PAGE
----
A wind farm majority owned by energy company EDF will pay £5.5 million into a fund designed to help vulnerable customers after regulator Ofgem found that it had overcharged the grid.

Ofgem said that EDF’s Dorenell Windfarm Limited (DWL) charged “excessive prices” when it was asked to reduce its output.

Wind farms are normally paid for the electricity that they produce and send into the grid. But sometimes, when the grid is too full to take on more electricity, the wind farms are paid to turn off their turbines.

“Ofgem considers that DWL charged excessive prices to reduce output where this was required to keep the system balanced, and the breach pushed up costs for consumers,” Ofgem said in a statement on Monday.

The regulator said that some of the assumptions used by the company were higher than necessary to recover its costs. Meanwhile its prices “did not properly reflect the financial benefits of reducing its output”.

The business told Ofgem that it thought it had complied with the rules, but accepted the regulators’ findings and will pay £5.5 million towards its voluntary redress fund – a scheme set up to help struggling households.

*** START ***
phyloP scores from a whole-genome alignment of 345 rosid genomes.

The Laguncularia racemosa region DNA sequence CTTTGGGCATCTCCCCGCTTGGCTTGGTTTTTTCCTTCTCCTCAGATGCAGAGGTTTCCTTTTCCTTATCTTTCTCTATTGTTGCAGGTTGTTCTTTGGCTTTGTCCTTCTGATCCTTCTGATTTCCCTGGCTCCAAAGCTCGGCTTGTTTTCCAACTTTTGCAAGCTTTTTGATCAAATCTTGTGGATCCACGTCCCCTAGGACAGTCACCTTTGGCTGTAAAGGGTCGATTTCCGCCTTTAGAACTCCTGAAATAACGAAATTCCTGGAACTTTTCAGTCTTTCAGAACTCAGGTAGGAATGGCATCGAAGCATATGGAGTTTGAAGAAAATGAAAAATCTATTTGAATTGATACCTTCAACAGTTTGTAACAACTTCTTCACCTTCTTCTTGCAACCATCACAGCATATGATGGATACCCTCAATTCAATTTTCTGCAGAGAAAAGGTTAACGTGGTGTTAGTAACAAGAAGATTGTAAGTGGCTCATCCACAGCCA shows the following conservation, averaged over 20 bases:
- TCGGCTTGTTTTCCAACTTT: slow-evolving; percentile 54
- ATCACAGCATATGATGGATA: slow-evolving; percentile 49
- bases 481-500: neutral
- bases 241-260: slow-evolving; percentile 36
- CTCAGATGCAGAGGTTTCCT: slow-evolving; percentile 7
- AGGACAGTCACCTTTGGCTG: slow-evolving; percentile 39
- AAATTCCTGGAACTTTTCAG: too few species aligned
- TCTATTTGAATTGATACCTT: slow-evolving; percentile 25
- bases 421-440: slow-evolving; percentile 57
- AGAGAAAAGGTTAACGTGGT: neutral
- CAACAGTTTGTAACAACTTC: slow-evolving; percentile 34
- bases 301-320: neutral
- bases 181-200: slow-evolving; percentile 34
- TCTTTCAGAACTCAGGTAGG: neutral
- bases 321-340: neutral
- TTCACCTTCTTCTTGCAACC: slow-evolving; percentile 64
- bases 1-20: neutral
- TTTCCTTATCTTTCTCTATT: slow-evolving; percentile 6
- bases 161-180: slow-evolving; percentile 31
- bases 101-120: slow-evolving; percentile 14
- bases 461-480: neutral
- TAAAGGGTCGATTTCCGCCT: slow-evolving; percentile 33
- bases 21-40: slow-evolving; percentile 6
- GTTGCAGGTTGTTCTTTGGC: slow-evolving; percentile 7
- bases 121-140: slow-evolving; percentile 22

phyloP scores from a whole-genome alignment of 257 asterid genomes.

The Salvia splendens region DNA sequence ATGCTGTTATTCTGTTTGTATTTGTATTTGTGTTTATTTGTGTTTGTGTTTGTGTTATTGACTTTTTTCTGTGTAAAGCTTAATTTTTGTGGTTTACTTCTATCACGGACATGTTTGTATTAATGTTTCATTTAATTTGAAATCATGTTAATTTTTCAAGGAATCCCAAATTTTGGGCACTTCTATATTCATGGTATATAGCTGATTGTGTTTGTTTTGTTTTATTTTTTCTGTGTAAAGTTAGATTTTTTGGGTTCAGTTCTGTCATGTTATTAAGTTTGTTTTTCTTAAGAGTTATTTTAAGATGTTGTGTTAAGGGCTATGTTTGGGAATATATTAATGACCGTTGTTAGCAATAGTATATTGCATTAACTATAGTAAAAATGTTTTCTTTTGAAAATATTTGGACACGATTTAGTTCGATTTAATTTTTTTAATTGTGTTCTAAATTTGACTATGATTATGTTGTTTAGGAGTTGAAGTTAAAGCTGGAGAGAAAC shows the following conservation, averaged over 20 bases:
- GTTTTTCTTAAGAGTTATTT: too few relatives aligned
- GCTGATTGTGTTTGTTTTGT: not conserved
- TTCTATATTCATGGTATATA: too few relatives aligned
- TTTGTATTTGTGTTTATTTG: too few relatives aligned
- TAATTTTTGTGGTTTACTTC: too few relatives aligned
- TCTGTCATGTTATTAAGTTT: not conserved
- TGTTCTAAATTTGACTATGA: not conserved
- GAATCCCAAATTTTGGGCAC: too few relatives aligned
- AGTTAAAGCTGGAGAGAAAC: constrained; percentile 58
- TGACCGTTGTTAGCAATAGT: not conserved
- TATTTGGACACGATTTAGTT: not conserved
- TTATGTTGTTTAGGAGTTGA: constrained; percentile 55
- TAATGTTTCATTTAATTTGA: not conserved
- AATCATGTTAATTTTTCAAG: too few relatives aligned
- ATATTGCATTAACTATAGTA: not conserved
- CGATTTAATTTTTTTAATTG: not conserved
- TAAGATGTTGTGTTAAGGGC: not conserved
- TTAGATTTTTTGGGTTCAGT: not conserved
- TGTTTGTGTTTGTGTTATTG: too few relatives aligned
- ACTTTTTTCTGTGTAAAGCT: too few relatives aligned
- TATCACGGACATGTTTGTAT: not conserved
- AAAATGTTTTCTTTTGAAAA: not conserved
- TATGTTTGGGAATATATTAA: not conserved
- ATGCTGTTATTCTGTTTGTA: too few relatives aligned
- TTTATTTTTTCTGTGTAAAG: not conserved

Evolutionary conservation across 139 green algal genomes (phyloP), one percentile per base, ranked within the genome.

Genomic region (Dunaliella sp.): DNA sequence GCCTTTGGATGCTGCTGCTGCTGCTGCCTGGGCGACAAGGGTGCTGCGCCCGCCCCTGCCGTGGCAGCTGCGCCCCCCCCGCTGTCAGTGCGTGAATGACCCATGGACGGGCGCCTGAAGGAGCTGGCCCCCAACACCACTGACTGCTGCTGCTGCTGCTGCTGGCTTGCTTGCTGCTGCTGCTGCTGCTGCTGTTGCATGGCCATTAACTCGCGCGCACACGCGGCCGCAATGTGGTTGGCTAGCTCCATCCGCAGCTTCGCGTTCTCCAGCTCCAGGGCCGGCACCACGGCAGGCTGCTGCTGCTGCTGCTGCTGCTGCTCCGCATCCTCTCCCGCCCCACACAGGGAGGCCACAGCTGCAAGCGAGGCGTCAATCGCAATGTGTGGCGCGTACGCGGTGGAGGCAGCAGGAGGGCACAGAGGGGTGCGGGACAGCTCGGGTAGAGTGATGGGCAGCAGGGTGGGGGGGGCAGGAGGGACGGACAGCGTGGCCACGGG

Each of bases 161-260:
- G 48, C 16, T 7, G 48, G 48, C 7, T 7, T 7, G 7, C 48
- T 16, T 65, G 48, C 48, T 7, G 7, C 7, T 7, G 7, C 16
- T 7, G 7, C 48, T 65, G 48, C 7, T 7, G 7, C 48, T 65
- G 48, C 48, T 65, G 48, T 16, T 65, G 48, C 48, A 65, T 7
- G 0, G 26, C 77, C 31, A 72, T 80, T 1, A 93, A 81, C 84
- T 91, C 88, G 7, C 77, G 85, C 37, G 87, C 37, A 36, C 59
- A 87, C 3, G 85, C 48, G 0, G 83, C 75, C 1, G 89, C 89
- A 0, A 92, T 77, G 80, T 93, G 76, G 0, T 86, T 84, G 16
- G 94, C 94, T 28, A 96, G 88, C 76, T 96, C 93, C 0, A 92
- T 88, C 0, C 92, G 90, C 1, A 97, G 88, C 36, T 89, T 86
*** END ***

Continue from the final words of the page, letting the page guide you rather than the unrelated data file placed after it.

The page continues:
Ofgem director of enforcement Cathryn Scott said: “Another win for customers through Ofgem’s robust enforcement work has been secured.

“This company has accepted its error and has agreed to make a significant payment to put it right.

“Customers – particularly those in vulnerable situations – will rightly benefit from over £5 million as a direct result.

“We hope this sends a clear message that licence breaches will simply not be tolerated.”

The Dorenell wind farm has 59 wind turbines and is just off the A941, south of Dufftown, Moray, in the north-east of Scotland.

A spokesperson for the wind farm said: “Dorenell Windfarm Limited takes compliance seriously and aims to comply with regulations at all times.

“DWL reviews its practices regularly and adapts as necessary. At all times throughout this review, DWL has engaged actively with Ofgem and cooperated fully to resolve the issue.

“DWL accepts it made an unintentional breach of the Transmission Constraint Licence Condition (TCLC). As a result, DWL has changed its bid pricing policy to avoid any future breaches.”